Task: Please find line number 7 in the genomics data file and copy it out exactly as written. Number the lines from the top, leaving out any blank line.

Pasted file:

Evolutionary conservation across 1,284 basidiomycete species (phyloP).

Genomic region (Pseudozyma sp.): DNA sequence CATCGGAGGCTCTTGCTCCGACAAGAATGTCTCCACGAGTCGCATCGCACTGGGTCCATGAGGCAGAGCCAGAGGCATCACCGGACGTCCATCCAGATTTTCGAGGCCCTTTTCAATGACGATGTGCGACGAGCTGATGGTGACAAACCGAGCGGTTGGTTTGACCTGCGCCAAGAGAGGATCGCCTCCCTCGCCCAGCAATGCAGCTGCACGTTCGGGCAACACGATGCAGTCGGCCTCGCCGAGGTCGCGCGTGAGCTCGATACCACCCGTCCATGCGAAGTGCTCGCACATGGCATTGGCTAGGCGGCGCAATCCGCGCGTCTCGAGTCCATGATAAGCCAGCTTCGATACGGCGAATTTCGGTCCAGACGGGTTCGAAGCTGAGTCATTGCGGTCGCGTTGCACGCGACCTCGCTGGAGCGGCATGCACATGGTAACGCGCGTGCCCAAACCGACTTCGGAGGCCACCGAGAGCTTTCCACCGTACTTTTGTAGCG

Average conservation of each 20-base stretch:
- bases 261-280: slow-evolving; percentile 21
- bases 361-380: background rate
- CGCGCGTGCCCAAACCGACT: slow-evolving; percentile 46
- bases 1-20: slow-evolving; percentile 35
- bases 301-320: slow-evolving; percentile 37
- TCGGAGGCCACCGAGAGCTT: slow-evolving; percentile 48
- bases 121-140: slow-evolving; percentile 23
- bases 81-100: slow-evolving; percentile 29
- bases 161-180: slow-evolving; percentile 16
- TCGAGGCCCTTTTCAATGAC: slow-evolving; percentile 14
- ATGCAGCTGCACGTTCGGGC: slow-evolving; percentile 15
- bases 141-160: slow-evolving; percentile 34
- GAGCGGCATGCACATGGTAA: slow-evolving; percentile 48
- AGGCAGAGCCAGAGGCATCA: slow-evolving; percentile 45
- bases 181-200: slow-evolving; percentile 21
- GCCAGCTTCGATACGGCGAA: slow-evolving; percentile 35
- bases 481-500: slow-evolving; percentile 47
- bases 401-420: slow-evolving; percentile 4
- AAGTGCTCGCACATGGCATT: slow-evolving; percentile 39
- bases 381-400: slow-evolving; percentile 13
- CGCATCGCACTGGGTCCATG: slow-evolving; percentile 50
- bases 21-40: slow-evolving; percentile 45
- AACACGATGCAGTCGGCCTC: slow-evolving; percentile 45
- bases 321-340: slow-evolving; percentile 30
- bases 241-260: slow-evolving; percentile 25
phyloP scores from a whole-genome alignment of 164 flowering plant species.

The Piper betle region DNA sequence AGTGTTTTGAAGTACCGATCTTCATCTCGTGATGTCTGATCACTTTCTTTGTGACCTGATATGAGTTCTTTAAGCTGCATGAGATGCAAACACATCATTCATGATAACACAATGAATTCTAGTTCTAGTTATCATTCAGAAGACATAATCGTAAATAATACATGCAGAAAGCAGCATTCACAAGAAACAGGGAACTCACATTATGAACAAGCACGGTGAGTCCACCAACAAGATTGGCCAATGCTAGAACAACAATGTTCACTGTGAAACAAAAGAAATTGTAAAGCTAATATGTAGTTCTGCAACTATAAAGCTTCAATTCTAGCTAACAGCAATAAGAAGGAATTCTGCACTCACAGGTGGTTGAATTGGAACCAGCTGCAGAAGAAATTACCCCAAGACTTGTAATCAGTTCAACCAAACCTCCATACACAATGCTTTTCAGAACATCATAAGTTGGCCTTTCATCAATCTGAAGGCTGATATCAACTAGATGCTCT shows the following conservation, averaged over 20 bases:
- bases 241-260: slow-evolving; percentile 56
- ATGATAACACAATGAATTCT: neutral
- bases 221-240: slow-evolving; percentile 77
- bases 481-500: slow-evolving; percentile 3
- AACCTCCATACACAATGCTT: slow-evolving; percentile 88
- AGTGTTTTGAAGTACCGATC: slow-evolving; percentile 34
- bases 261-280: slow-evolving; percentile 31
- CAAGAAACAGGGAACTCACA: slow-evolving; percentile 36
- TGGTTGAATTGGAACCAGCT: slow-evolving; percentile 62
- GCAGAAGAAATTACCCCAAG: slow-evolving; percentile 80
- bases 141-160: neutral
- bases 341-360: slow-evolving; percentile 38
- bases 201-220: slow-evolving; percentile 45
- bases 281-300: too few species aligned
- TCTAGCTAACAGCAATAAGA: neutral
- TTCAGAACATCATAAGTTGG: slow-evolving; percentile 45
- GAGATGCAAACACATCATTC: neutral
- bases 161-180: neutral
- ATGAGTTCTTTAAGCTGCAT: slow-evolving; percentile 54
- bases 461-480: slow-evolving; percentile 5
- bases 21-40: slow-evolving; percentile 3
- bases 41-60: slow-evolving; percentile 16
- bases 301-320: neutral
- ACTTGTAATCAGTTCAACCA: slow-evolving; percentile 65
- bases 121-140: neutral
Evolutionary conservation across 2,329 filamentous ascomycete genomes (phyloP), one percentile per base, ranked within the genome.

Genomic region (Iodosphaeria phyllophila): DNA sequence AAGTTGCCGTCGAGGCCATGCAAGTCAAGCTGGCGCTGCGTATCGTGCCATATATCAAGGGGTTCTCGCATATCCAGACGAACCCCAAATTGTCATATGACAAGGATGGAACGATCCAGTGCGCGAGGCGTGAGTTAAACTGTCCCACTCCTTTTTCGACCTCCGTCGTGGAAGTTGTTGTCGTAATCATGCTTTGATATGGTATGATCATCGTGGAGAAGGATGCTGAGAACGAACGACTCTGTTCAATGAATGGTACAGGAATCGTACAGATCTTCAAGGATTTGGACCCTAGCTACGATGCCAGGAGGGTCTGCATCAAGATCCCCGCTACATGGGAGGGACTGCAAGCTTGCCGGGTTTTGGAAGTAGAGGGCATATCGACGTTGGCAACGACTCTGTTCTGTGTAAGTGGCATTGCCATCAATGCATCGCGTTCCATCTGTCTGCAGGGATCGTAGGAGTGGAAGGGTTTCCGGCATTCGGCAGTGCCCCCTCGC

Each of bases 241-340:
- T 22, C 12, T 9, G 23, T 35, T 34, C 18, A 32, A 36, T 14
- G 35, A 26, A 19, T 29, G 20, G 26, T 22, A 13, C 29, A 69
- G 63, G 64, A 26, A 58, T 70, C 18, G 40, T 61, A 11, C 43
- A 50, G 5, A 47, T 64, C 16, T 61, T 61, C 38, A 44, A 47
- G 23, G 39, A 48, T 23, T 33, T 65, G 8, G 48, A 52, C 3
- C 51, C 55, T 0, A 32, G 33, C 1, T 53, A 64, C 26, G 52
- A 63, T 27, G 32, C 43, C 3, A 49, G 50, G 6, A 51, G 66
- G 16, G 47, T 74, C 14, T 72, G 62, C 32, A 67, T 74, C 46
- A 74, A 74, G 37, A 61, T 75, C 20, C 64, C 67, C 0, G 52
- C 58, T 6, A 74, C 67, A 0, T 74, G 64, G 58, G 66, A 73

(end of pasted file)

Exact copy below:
- bases 1-20: slow-evolving; percentile 35